The Crunchy Writer

Basic Essentials for the Home Apothecary

Lately, I’ve been changing the way I look at what I put into my body. Or use on it. In a previous post, I showed you how to make your own home cleanser, but let’s take it further now. It’s time to focus on alternatives to over-the-counter products, like DayQuil, which ultimately don’t cure any illness, they just dull the symptoms.

 

Now, I’m no herbalist, but I’ve developed an interest in using natural alternatives for things like shampoo, conditioner, face wash and yes, cold and flu symptoms. And although it takes a while to use up what you already have in your cabinets, it’s nice to know that over time, your home can become exactly what you want it to become: a more compassionate, healthy place.

 

If you’ve been thinking of starting your own home apothecary, there’s a few things to keep in mind:

  1. Glass jars and bottles are better for you and the environment than plastic
  2. Ensure you cover the basics first before trying out any exceptional concoctions that you don’t readily need. In other words, maybe look to keep your immune system strong, before using up all your ingredients on something for ingrown hairs. Prioritize. There’s a time and a place for everything.
  3. Label, label, label.
  4. Measure everything as precisely as possible.
  5. Write down all recipes and keep them in a safe place that you don’t lose track of them. You don’t want to make something and then forget how to make it.
  6. Always research benefits and drawbacks of every ingredient you use.
  7. Consider growing your own herbs, if you have the space and climate for it.

 

But what are some items to start off with?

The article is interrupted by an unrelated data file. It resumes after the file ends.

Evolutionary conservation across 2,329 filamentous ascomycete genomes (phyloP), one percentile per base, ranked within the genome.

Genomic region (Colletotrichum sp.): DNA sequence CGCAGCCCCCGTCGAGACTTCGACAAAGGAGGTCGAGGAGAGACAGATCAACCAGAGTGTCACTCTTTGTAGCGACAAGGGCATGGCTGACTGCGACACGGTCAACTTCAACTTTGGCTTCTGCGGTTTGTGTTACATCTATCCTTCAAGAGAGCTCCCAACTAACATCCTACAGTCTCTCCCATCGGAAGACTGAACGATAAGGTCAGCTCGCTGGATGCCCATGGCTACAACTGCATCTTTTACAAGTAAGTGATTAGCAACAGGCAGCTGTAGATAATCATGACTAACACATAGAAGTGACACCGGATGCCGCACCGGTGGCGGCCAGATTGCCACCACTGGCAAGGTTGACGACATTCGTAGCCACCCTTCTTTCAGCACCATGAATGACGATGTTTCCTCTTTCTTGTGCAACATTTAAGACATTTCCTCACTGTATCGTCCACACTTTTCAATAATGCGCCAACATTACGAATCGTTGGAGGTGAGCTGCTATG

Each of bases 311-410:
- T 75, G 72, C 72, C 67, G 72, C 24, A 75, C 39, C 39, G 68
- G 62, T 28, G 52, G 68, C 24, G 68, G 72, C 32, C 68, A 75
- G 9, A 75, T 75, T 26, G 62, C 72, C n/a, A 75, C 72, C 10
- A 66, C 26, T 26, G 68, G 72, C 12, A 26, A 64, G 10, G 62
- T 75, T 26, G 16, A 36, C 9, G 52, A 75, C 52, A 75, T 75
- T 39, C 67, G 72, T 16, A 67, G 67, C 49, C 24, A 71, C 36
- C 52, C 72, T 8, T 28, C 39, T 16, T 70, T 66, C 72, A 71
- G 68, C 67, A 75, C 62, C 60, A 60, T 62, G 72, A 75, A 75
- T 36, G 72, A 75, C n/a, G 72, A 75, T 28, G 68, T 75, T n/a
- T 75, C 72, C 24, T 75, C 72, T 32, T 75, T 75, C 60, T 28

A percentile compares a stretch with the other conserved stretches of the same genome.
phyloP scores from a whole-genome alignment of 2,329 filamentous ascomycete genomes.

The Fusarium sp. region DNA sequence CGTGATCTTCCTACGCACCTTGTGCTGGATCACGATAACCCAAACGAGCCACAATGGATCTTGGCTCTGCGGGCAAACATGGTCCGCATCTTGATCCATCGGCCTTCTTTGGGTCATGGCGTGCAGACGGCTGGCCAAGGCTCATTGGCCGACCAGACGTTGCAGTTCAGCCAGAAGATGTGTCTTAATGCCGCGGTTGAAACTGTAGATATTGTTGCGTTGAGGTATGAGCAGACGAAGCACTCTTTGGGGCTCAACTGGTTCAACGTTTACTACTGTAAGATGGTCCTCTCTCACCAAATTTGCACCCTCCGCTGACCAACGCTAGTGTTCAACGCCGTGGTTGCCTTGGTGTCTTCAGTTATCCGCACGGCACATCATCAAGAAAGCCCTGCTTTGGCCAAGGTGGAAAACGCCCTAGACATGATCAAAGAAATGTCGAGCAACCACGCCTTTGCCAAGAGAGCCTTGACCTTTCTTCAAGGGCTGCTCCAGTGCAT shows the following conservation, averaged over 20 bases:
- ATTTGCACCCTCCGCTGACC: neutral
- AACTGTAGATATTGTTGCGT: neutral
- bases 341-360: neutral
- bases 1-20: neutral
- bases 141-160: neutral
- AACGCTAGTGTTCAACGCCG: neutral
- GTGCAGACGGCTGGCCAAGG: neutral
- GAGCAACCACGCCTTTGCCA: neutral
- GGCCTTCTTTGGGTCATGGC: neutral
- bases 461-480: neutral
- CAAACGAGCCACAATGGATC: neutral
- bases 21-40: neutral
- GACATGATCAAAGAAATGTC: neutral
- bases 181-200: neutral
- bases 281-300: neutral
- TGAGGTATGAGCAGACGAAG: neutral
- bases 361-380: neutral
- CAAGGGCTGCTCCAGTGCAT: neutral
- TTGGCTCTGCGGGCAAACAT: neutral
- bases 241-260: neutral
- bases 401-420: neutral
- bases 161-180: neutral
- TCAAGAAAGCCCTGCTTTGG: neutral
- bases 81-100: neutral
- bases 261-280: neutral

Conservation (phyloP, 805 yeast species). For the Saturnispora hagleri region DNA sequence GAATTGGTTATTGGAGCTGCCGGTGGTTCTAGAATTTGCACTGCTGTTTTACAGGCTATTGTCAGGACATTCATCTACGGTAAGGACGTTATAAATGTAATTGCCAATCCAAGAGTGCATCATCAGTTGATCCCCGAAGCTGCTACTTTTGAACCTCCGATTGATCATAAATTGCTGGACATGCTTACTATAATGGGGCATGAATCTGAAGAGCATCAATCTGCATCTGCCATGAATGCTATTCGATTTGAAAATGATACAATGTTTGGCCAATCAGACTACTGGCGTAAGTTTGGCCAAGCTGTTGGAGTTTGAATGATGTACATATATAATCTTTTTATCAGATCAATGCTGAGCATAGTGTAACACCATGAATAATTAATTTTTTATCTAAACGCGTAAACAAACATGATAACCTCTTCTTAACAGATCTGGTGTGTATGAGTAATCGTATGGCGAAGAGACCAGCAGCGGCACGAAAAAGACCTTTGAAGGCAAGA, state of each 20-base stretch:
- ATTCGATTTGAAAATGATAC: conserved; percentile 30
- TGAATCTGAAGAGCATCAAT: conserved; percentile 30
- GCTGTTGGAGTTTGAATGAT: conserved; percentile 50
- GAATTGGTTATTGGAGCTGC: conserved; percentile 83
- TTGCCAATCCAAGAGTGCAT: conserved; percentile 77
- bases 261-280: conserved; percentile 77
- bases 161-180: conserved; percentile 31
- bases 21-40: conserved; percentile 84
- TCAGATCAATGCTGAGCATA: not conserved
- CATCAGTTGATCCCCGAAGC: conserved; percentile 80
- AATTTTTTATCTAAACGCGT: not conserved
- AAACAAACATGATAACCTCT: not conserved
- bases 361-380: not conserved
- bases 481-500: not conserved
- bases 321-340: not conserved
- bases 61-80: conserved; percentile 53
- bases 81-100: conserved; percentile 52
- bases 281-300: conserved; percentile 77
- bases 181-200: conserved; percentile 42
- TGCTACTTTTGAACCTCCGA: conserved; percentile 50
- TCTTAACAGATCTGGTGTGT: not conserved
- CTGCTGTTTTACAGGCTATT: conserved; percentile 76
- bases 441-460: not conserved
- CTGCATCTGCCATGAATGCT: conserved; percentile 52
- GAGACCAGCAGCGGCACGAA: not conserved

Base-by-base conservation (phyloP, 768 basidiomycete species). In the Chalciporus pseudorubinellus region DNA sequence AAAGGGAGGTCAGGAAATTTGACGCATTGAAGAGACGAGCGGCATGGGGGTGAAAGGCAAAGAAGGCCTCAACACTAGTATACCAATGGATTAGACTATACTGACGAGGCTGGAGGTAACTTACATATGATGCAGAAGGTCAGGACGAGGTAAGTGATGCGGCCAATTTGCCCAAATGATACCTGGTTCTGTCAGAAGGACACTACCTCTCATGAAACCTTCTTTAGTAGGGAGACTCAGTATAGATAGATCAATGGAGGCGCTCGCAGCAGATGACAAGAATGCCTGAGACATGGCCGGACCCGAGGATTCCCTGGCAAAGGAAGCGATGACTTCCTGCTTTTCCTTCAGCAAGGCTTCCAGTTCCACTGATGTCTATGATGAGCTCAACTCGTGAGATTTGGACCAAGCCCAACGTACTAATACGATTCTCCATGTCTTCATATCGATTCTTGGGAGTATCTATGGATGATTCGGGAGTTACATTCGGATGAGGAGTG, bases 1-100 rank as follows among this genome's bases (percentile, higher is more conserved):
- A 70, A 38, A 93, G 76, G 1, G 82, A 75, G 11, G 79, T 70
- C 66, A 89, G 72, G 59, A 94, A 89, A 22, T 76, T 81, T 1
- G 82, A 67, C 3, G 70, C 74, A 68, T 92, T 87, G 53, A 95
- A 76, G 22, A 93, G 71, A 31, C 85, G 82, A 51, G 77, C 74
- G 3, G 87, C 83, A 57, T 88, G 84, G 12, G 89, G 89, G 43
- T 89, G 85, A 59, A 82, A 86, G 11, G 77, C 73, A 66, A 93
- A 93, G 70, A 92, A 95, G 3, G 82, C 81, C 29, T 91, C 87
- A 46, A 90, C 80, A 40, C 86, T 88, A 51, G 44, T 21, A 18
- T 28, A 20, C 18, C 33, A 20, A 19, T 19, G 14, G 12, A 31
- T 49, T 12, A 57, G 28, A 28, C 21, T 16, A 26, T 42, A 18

• Witch hazel
  • Cinnamon
  • Tumeric
  • Coconut oil
  • Olive oil
  • Coffee grounds
  • Raw sugar
  • Ginger
  • Astragalus
  • Basil
  • Black pepper
  • Echinacea
  • Cowslip
  • Elderberry
  • Eucalyptus
  • Lemon balm (leaves)
  • Calendula
  • Burdock
  • Chamomile
  • Cleavers
  • Oatmeal
  • Comfrey
  • Nettle Leaf
  • Sage
  • Thyme
  • Argan oil
  • Tea tree oil
  • Hemp seed oil
  • Sweet almond oil
  • Ashwaganda root
  • Rose petals/water
  • Activated charcoal powder
  • Matcha powder

 

Again, these are just some herbs, oils and substances that you can start with, but you should explore options catered to your specific needs. You might find that you need charcoal for a face mask, but then realize it’s also great in toothpaste. You might settle on baking soda for teeth instead. You might find witch hazel can replace your face toner and never look back.

 

Of course, there are naysayers that swear that you shouldn’t rely on natural remedies for things. Truth be told, I’m an advocate for going to the doctor’s office myself. But that being said, I’ve found that whenever I’ve needed to take chemicals for something, I’ve never enjoyed it and I’ve always found myself having a miserable time. Natural remedies have helped me more than the alternative. Of course, to each his/her own. You might feel more secure reaching for the natural remedies and the pills to cover all your bases.

 

But as someone who has firsthand seen results with things I’ve prepared myself, I wanted to share my knowledge with my awesome readers.

 

As a starting point, here’s a little recipe for a cellulite scrub that I swear by:

  • Equal parts coffee grounds and raw sugar
  • 4-6 drops of coconut oil (you want the mixture to be combined, but not wet)
  • Place mixture in a clean glass or ceramic container with lid, and use it every time you take a shower
  • Rub in circular motion around area you want to improve upon

 

Cellulite is a thing for pretty much every woman, regardless of size. It even occurs in men. Most people have it, even if it is just a little.

 

In my case, I only have it on the top of one thigh, it’s a little dimple. It’s annoyed me for a while now, but after using this for weeks now, it’s almost gone. Coffee helps with blood flow and circulation, so that does the trick!

 

I hope everyone reading this post is reminded that there’s more to veganism than just what’s on your plate. Food is plant-based, but veganism is a whole way of life. And if we can take even just a few steps toward a more natural state of being, we may find a whole new appreciation for our environment, as well as our bodies.

 

Best of luck!

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